Founder of SALAAM School, well-known women’s and youth rights campaigner and Minivan News columnist, Aminath Arif ‘Anthu’, died yesterday afternoon from burn injuries suffered in an accident at a family barbecue on June 5.
Anthu and her sister were burned while attempting to extinguish an Indian man after a large container of flammable liquid he had been using to tend the barbecue caught fire and burst.
The Indian man suffered burns to 90 percent of his body and died on June 17 while being treated in India, while Anthu’s sister sustained burns to her hands.
Anthu herself suffered burns to 55 percent of her body and was airlifted to Sri Lanka for emergency medical treatment.
As a Swiss citizen, she was evacuated to Zurich University Hospital in Switzerland where she underwent multiple operations to try and save her life. Minivan News understands that she died ahead of a major skin graft operation.
Her three children launched an appeal on Facebook, ‘Help my Mum’, to try and raise money to cover the costs of her evacuation and medical expenses.
Anthu, who is the daughter of local historian Abdul Hakeem Hussain Manik, contested the 2009 parliamentary elections as a candidate for the Dhivehi Quamee Party (DQP).
Anthu was a passionate and outspoken advocate both of education for the young and disadvantaged, and of women’s involvement in all aspects of society, particularly business.
Anthu lived in Switzerland for over 20 years and could speak fluent German, and in 1999 founded SALAAM School in Male’, an educational foundation providing training and life-skills coaching to young men and women. She was a highly-respected figure in NGO circles in the Maldives.
Anthu celebrated her 50th birthday in April, and is survived by her three children.
Writing for Minivan News
The powerless women are those who deny their own needs of physical, spiritual and psychological development, do not seek financial independence and do not accept the responsibility of their own well-being. Their financial dependence is self construed and often subject to tribal influences. The powerless women are fearful of stepping out of their familiar disempowering environment; are emotionally dependent, fearful of the unknown; the terror of dislocation and disconnection; scared of predators; devalue themselves; behave like second class citizens; panic about responsibility for their children’s under-performance, and fear of being unable to spare their children from suffering.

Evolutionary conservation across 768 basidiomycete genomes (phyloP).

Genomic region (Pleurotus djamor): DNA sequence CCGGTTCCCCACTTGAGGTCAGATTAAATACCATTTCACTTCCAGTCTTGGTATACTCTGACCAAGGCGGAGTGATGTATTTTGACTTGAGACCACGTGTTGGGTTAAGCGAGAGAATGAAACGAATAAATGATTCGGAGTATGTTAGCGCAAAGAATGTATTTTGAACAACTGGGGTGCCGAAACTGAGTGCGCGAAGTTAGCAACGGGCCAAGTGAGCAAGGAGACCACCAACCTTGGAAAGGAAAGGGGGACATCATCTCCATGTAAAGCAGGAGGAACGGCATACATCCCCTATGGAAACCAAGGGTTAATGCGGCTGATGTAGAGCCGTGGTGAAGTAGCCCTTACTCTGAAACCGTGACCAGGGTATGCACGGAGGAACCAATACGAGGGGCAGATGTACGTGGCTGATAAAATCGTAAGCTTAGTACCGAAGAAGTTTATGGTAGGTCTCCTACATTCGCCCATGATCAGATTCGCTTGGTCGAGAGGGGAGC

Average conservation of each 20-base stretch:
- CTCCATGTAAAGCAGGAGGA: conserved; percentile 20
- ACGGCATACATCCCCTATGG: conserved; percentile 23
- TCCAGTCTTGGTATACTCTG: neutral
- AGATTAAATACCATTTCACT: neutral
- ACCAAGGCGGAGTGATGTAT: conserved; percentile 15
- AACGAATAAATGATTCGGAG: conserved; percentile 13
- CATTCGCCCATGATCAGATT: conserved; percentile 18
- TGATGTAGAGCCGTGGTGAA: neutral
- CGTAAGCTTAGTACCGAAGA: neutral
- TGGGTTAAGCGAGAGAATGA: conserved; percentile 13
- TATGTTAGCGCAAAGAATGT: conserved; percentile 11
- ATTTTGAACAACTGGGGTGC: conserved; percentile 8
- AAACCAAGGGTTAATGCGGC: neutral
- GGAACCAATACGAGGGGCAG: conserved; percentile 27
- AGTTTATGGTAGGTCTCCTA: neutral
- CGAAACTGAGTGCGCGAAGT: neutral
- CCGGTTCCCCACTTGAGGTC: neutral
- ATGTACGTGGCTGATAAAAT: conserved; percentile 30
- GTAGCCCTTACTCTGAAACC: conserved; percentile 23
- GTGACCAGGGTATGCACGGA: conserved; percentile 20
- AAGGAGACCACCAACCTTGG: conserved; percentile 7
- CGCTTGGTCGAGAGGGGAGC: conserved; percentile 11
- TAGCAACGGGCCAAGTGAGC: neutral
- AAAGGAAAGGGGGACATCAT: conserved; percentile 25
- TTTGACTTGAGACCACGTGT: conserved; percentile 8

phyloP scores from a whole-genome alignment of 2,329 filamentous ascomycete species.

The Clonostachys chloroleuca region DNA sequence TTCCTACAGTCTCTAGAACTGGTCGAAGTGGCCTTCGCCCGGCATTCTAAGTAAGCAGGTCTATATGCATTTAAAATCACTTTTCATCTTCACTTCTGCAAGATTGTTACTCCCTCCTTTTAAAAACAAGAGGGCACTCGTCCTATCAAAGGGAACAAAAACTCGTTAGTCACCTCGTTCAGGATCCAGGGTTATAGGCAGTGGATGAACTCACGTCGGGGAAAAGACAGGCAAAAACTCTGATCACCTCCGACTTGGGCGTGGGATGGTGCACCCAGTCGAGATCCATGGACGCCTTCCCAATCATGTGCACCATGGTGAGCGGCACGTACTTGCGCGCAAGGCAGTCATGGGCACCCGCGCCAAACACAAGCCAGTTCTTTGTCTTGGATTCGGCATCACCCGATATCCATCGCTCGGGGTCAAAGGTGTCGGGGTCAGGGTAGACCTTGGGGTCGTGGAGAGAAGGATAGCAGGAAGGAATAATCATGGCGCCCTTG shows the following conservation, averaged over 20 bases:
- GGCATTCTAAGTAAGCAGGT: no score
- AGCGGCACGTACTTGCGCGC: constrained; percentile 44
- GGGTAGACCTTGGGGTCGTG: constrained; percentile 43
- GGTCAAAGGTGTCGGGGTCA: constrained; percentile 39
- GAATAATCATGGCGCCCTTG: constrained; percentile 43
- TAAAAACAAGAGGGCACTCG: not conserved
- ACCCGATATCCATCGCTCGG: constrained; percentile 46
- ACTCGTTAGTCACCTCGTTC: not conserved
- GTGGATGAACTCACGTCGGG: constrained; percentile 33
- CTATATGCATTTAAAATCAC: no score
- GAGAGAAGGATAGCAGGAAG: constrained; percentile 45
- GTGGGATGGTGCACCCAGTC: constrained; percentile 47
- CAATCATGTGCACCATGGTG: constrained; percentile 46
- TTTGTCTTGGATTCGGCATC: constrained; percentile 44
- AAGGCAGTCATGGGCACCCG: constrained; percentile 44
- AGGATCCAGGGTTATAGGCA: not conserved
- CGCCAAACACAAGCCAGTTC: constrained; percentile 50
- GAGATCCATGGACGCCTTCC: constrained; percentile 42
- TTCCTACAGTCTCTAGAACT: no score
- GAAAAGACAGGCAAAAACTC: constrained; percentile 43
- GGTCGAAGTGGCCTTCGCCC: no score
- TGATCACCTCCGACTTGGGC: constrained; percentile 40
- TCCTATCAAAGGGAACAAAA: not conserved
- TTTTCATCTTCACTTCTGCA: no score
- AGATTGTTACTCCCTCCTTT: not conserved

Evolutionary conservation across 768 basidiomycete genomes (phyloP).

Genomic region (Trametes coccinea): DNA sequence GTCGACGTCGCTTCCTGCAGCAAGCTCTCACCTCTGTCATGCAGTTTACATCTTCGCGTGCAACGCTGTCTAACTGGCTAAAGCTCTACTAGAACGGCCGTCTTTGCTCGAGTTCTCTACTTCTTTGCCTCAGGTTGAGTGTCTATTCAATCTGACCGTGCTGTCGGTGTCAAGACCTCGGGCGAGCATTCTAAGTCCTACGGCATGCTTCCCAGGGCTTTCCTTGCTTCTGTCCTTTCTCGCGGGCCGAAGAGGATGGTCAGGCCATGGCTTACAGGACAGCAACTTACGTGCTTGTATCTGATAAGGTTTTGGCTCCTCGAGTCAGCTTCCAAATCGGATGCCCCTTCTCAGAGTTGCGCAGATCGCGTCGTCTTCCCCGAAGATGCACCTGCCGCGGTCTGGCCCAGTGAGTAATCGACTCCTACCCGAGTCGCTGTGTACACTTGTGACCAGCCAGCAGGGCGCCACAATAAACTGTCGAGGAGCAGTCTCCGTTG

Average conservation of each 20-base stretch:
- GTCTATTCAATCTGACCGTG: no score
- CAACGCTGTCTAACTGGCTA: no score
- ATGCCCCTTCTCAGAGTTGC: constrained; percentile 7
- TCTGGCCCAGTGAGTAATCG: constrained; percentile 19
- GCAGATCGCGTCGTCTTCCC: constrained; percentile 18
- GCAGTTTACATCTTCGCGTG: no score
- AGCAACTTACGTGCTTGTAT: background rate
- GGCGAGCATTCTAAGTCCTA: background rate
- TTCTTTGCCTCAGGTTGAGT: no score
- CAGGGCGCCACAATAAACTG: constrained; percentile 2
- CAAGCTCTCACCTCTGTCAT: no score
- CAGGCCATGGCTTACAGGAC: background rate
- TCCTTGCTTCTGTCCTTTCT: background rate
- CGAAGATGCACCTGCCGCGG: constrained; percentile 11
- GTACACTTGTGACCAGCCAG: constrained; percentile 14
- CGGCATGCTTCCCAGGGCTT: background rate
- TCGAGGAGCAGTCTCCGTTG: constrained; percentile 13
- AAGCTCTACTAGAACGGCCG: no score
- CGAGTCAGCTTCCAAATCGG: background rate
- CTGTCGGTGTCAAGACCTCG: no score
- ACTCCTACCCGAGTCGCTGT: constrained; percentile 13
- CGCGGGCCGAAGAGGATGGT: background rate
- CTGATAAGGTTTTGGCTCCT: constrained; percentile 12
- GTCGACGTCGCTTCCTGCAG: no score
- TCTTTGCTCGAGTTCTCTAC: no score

Unable to escape their circumstance; insecure about their own role in her life and lastly, refusing to claim their constitutional rights and use whatever structural, institutional or regulatory tools that are available for her to fight for herself. Powerless women weigh down the social and economical growth of Maldives. Women are poorer than men, carry family responsibilities of children’s upbringing irrespective of the circumstance, and make up half of the Maldivian population. Women head 47 percent of households either as single (when husband remarries or leaves the island to work somewhere else) or divorced parent. The social cost of disempowered women is high.
There is no individualism in Maldivian society except for those in control. Individual’s needs are not validated and only the overall function of society is important. The Maldivian society is thus a singular being – something that can be manipulated and changed as a whole and poverty and inequality are just valid parts of society, so are juvenile delinquency, crime and domestic violence.